In addition to a shared role in host defenses against infections, IRF1, IRF8, and their partner STAT1 are important regulators of pathological inflammation in humans, including rheumatoid arthritis, multiple sclerosis, primary biliary cirrhosis, systemic sclerosis, systemic lupus erythematosus, and inflammatory bowel disease (Cunninghame Graham et al., 2011; Jostins et al., 2012; Beecham et al., 2013; Okada et al., 2014). Likewise, mouse mutants bearing loss-of-function alleles at Irf1, Irf8, or Stat1 are resistant to neuroinflammation in the cerebral malaria model induced by infection with Plasmodium berghei (Berghout et al., 2013) as well as in the experimental allergic encephalitis model (Buch et al., 2003). Hence, a better understanding of the transcriptional programs activated by IRF8, IRF1, and STAT1 in response to IFN-γ may provide novel insight into molecular pathways of pathological inflammation, including possible novel targets for therapeutic intervention.

We investigated the genome-wide distribution of IRF1, IRF8, STAT1, and PU.1 in chromatin from resting and from IFN-γ–activated macrophages and characterized the associated gene expression programs in WT and in Irf1 and Irf8 mutants. Our results show that IRF8 is mostly bound constitutively to DNA with PU.1 and that IFN-γ treatment has only a modest effect on its DNA binding. In contrast, IFN-γ strongly induces recruitment of IRF1 and STAT1 to cis-regulatory elements prebound by PU.1. We have identified two binding combinations (IRF8/IRF1/STAT1/PU.1 and IRF1/STAT1/PU.1) that have a major role in controlling macrophage transcriptional programs both at the basal level and in response to IFN-γ activation. Loss of IRF8 and IRF1 activity leads to reduced basal and IFN-γ–induced expression of different subsets of genes that play critical roles in macrophage activity and function, and that we tentatively designate the IRF8/IRF1 regulome. Importantly, these are genes that (a) are activated in response to infections, with several being mutated in patients with primary immunodeficiencies (PIDs), and (b) are activated during pathological states of inflammation, mapping within risk loci for common human inflammatory diseases.

RESULTS

Considering the critical role of IRF8 and IRF1 in antimicrobial defenses of macrophages, we set out to identify all of the genes in which expression is regulated by these two factors both at steady state and in response to IFN-γ. We then investigated the molecular basis of this regulation and determined whether these groups of genes are associated with disease in mouse models of infection and in available human genetic datasets.

Different engagement of IRF8 and IRF1 in response to IFN-γ in macrophages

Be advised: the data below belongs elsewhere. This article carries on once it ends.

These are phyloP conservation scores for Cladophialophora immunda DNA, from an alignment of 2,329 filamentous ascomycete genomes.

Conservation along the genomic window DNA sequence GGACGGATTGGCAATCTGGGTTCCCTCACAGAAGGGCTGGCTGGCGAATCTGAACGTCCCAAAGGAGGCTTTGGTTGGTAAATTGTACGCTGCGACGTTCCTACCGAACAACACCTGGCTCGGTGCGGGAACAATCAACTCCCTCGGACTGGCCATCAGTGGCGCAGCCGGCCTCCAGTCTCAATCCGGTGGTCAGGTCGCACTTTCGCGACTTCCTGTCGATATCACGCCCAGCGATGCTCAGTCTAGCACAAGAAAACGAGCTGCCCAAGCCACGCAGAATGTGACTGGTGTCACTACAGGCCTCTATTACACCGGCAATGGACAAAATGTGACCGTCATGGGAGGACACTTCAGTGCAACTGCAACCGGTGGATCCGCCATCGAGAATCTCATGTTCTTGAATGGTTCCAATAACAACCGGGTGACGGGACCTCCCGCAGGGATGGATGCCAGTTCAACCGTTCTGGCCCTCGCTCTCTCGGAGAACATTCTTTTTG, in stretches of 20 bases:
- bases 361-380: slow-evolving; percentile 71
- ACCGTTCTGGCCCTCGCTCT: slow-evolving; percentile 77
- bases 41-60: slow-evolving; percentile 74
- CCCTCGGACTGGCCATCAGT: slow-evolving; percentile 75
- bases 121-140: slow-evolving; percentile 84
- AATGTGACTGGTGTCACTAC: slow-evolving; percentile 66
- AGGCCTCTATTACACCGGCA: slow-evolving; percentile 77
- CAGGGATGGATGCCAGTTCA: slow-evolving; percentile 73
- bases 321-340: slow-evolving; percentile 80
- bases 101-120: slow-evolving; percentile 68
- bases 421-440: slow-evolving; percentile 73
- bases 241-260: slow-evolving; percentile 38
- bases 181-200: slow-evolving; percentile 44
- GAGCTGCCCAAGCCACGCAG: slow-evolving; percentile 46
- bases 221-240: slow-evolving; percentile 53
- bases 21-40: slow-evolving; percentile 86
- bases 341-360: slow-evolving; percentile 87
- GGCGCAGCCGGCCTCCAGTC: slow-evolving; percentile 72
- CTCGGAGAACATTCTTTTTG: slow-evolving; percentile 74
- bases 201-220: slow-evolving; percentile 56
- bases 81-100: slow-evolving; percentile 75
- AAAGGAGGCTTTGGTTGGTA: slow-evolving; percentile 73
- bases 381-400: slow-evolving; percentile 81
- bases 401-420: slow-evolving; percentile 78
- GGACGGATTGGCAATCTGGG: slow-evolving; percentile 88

We first established the genome-wide binding profiles of IRF8 and IRF1 by chromatin immunoprecipitation sequencing (ChIP seq) in WT (C57BL/6J) BMDMs before or after exposure to IFN-γ. We also generated binding profiles for PU.1 and incorporated published STAT1 datasets into our analysis (Ng et al., 2011). In agreement with published data (Ghisletti et al., 2010; Heinz et al., 2010), PU.1 was bound constitutively to thousands of sites in BMDM chromatin, and this binding was unaffected by IFN-γ (binding peak heights of 0 vs. 3 h for IFN-γ; Fig. 1 A); however, STAT1 recruitment was enhanced by IFN-γ treatment (Ng et al., 2011). We observed that IRF8 binding was mostly constitutive in macrophages with <15% of sites showing a more than twofold increase in response to IFN-γ (Fig. 1 A). In contrast, IRF1 recruitment was the most responsive to IFN-γ (Fig. 1 A) with ∼80% of the binding sites at 3 h being either novel or showing a more than twofold increase over untreated cells. IFN-γ–dependent recruitment of IRF1 to chromatin was relatively slow (Fig. S2), likely reflecting prerequisite activation of Irf1 transcription (see Fig. 3 B) and protein synthesis (see Fig. 3 C). Genome wide, binding of IRF1 and IRF8 is highly enriched in the vicinity of gene transcription start sites (Fig. 1 B). De novo motif analysis in our datasets identified the core sequence GGAA as being enriched at PU.1 peaks (Fig. 1 C), in agreement with recently published data (Pham et al., 2013; Barozzi et al., 2014). In addition, the EICE motif (GGAAnnGAAA) was strongly enriched at IRF8 peaks; this motif was previously shown by x-ray crystallography (Escalante et al., 2002) to recruit PU.1 on the first half site (GGAA) and an IRF family member (IRF4 or IRF8) on the second half site (GAAA), with the guanine at position 2 being specific for PU.1 binding. Under IRF1 peaks, the ISRE motif (GAAAnnGAAA) containing two IRF, binding half sites is predominant (Fig. 1 C). In addition, the ISRE was identified as the top motif in the subset of IFN-γ–activated IRF8 binding sites (Fig. 1 C), strongly suggesting corecruitment of IRF8 and IRF1. Together, these results suggest different binding characteristics for IRF1 and IRF8 in BMDMs: (a) IRF8 binds DNA constitutively with PU.1 as a partner on EICE motifs, and (b) IRF1 recruitment is strongly induced in response to IFN-γ and binds DNA either as a homodimer (Spink and Evans, 1997; Escalante et al., 1998; Kirchhoff et al., 1998) or as a heterodimer with IRF8 (Bovolenta et al., 1994) or possibly with STAT1 (Chatterjee-Kishore et al., 2000).